This edition that I have was published in 1943. That puts the kids of the women reading this a decade before when my mom was born (1954). I know that my grandma didn't breast feed, nor did my mom.  I'm sure that because of all the rations and everything, in 1943, breast feeding was still the norm, which is back to where most of us are at now. 

I love that the book encourages you to allow your children to help out around the house, even when that slows your work down (it SOOOOO does). 

I'm very interested to learn more about what it was like to parent in the 40s, the 50s and how that differed in the 70s and 80s when we grew up. Mostly, I'm interested in how these groups of babies grew up differently.

Do you see how I can't stop sneaking in information about what I'm doing wrong? I want to learn more and go further with this, but I also want to go to bed. 

We'll pick this up later. I welcome any insight. 

Amy vs America's Housekeeping Book: Scheduling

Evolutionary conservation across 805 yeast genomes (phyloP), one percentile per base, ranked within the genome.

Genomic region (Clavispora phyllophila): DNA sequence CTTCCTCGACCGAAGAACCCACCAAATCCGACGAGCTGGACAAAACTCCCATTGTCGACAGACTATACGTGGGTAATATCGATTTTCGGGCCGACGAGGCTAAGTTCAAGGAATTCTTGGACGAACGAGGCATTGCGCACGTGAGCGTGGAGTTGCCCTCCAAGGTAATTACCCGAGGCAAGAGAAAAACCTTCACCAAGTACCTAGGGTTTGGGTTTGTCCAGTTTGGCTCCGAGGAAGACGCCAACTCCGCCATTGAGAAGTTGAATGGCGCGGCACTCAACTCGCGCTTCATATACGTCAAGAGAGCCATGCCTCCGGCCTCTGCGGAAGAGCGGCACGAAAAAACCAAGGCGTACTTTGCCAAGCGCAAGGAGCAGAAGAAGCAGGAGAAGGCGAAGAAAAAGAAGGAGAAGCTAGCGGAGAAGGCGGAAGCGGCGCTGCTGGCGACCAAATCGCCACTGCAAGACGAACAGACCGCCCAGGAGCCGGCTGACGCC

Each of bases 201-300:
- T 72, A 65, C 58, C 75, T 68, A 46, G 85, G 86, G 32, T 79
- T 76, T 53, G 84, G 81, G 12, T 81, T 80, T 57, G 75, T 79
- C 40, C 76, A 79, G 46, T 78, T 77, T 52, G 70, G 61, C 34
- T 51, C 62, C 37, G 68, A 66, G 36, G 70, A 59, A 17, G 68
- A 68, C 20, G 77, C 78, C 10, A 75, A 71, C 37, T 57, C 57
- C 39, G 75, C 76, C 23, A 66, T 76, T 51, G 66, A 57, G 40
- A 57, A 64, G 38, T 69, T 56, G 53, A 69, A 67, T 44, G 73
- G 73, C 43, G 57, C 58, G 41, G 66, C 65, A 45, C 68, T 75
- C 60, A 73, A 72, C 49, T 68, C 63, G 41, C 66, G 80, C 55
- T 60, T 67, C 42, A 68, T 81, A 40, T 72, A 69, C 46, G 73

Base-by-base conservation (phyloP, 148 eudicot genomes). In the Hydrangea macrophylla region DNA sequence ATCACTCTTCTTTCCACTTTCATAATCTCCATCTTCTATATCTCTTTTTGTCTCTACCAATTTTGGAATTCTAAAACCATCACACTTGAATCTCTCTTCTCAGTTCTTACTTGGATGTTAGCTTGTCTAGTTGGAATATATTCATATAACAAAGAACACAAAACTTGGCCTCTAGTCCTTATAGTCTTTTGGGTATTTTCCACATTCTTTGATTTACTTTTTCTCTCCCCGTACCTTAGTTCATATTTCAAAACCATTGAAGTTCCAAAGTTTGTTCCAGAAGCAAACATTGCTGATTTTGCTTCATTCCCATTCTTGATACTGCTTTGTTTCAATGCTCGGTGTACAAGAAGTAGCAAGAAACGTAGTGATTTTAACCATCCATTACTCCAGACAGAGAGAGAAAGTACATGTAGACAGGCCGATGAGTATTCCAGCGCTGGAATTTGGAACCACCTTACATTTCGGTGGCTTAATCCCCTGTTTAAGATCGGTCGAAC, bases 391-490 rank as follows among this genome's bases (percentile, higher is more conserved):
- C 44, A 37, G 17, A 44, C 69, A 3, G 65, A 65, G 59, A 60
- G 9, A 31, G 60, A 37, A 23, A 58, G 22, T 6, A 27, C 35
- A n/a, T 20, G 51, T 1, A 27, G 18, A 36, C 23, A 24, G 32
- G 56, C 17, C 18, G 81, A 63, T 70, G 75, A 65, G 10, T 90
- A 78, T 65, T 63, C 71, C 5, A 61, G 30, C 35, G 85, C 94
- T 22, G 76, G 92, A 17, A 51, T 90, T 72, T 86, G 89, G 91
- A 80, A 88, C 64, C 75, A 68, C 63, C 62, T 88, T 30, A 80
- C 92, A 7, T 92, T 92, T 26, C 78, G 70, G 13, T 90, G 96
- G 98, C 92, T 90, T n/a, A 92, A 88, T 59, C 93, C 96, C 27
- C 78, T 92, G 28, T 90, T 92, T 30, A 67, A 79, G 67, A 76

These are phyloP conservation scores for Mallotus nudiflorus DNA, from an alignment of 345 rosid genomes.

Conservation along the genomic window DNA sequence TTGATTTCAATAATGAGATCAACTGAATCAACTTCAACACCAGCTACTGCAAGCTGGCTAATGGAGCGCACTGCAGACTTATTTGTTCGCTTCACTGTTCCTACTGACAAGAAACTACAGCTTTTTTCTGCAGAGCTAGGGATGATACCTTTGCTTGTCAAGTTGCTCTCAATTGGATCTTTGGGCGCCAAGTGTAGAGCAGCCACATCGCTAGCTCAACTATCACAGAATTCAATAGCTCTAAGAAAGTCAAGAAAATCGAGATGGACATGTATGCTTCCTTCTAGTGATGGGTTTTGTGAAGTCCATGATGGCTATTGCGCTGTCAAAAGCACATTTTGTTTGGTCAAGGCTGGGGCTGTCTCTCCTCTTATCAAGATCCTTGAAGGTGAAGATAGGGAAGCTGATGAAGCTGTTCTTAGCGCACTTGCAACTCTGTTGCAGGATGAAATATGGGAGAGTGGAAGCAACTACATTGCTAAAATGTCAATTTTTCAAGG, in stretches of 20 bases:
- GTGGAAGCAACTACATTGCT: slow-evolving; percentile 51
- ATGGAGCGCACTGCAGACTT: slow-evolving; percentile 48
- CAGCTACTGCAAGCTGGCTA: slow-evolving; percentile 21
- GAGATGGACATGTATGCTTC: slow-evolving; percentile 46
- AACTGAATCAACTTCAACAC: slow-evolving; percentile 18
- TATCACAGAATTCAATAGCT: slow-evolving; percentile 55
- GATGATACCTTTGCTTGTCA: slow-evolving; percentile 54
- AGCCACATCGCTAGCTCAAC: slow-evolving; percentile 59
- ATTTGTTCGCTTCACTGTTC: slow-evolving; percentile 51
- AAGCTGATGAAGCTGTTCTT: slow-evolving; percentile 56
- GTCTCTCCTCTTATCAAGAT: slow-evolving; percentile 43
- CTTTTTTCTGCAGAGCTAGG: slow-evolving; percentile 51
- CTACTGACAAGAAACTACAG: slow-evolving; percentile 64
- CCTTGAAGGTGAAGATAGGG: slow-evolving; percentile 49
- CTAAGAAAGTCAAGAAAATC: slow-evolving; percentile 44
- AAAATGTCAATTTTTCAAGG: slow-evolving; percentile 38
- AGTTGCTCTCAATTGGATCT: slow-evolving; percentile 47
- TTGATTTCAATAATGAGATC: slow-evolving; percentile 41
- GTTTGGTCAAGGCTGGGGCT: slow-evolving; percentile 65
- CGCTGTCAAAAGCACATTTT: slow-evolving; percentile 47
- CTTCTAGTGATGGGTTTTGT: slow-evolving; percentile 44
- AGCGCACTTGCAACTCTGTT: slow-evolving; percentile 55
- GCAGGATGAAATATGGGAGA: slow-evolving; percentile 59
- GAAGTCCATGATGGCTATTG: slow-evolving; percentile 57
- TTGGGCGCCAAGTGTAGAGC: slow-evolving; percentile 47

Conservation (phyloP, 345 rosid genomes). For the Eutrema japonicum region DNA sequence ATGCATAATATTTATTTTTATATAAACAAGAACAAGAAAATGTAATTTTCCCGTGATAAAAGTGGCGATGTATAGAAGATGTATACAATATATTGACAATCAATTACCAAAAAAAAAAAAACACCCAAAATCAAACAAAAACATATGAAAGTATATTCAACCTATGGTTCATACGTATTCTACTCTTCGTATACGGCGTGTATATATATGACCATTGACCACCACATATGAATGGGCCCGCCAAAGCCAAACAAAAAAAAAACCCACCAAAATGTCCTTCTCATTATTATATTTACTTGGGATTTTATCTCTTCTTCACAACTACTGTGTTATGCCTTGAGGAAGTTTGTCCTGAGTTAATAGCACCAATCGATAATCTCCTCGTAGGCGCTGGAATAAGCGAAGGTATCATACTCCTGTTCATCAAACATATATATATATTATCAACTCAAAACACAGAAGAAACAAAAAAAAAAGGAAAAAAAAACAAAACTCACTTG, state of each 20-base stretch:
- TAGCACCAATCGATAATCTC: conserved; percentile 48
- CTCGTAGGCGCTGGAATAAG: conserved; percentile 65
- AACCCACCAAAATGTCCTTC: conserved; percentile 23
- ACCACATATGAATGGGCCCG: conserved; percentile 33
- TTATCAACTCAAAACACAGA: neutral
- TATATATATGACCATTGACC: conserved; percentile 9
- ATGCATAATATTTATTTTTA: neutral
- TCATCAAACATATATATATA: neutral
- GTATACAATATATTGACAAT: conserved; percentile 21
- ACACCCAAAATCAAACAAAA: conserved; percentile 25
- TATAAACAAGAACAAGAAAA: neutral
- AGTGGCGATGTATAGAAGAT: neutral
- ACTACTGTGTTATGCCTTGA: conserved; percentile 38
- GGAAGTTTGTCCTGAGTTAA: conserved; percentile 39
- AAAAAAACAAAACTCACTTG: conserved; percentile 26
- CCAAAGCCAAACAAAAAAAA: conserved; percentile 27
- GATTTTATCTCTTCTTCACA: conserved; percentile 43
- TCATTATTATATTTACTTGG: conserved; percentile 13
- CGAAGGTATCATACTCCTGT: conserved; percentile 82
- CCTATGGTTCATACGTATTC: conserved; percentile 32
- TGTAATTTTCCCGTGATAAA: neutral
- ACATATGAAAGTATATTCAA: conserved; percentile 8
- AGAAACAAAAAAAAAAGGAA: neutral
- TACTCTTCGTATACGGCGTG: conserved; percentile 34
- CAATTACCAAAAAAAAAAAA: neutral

I think my problem is scheduling. I should've done this part first instead of going guns ablaze into the bathroom, although now I have a clean bathroom so not all has been lost. 

But when "scheduling" is on page 9 and the bathroom is on page 244, I should've grasped onto the hint rope. 

I'm doing laundry right now and airing the farts out of the beds. I was trying to figure what I was going to do next because the whole house, minus the bathroom is in sad shambles. I was planning on mopping the living room floor but it's supposed to rain tomorrow and that kind of seems like it might be a better task to handle after the rain. My bedroom is a mess, the boys' bedroom is a mess, the kitchen is a mess and I'm getting overwhelmed.